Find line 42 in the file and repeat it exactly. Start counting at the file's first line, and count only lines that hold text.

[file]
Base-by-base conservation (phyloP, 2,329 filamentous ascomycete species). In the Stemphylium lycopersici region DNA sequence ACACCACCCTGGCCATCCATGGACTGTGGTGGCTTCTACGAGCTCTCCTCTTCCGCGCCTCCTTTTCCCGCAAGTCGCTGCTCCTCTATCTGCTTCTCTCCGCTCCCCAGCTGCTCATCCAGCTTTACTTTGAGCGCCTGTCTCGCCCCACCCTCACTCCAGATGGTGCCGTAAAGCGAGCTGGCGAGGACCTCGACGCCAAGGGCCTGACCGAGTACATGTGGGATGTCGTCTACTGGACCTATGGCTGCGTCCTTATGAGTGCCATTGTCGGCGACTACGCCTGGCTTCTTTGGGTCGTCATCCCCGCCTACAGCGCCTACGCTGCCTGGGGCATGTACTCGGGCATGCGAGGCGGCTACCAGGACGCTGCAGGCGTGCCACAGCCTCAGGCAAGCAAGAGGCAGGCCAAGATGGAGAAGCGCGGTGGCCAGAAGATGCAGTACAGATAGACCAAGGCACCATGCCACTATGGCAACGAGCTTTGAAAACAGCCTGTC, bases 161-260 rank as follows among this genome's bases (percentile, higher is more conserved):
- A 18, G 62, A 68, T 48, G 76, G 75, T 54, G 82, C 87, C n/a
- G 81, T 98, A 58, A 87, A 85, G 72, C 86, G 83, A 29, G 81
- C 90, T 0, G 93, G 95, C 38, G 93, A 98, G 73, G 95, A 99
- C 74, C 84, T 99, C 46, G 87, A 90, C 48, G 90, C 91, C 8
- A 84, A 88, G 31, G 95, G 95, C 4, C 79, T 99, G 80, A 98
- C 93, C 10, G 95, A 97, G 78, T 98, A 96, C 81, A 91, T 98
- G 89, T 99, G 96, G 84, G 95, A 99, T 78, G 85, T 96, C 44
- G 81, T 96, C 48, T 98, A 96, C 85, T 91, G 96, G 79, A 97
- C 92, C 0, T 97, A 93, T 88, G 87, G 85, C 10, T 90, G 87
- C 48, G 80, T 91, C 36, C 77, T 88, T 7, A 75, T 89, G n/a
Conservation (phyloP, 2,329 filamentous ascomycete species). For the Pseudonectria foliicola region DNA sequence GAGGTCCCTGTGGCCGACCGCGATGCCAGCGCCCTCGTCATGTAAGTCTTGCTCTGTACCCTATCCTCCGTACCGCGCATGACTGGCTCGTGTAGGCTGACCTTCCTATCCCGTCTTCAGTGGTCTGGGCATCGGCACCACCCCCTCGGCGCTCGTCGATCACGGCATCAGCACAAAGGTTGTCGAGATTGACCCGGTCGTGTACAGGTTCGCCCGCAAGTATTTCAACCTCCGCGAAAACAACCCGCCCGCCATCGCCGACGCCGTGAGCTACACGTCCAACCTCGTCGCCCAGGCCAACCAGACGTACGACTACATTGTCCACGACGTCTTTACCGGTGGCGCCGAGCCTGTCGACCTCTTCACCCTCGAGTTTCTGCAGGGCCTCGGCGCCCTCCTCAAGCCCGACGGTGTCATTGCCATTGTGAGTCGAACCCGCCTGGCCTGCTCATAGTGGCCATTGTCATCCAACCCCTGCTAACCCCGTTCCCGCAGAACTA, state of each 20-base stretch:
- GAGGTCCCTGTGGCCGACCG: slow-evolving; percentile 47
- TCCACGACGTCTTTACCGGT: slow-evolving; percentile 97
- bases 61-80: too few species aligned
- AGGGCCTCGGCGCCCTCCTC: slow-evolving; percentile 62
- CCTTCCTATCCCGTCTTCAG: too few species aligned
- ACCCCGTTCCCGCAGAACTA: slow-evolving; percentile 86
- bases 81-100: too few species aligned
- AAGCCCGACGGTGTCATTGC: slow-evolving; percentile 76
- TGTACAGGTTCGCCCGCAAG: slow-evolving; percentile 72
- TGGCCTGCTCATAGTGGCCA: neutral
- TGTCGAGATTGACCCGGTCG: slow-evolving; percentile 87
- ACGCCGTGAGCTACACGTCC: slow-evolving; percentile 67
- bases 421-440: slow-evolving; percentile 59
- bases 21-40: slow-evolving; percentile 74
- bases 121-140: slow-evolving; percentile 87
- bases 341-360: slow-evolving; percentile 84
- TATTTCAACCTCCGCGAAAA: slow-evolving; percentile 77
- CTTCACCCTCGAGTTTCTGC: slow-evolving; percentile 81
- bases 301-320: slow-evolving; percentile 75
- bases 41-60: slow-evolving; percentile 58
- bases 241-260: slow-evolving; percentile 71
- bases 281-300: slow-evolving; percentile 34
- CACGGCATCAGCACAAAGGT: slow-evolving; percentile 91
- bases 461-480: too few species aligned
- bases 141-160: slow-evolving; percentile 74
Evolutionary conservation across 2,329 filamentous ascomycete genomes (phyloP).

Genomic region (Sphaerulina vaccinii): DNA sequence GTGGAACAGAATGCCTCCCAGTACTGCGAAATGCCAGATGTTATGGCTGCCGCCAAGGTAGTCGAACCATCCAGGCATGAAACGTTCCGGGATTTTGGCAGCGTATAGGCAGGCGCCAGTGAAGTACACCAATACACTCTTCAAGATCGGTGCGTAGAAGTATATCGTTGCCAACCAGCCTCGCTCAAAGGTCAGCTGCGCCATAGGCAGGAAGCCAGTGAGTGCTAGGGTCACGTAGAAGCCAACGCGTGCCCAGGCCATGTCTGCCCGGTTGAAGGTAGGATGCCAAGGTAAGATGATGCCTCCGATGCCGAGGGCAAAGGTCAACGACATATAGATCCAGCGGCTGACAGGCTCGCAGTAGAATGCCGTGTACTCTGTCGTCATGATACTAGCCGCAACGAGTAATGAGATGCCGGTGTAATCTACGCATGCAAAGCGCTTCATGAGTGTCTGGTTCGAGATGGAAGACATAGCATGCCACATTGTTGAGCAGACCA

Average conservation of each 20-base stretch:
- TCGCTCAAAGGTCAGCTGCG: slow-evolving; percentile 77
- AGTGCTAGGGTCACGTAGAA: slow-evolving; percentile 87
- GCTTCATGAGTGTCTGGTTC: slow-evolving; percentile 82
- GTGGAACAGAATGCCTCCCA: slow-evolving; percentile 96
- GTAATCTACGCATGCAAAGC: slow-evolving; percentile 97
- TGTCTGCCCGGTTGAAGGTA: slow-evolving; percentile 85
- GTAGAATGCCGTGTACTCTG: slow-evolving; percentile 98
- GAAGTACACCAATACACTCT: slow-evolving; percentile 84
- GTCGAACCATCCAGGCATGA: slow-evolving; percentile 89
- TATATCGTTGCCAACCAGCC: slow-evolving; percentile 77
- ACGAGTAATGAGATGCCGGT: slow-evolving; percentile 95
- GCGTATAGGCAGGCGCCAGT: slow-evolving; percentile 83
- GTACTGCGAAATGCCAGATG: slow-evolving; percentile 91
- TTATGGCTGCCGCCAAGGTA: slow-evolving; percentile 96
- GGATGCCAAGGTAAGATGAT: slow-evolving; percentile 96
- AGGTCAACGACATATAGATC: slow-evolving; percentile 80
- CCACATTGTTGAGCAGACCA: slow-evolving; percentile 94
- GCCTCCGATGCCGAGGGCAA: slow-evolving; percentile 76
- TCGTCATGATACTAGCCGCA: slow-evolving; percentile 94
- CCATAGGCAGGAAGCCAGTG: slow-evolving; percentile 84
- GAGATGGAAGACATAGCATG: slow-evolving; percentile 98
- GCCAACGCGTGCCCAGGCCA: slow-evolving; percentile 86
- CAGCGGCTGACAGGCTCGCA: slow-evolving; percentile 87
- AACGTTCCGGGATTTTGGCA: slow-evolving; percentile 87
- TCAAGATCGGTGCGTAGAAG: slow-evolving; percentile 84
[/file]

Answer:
- AGTGCTAGGGTCACGTAGAA: slow-evolving; percentile 87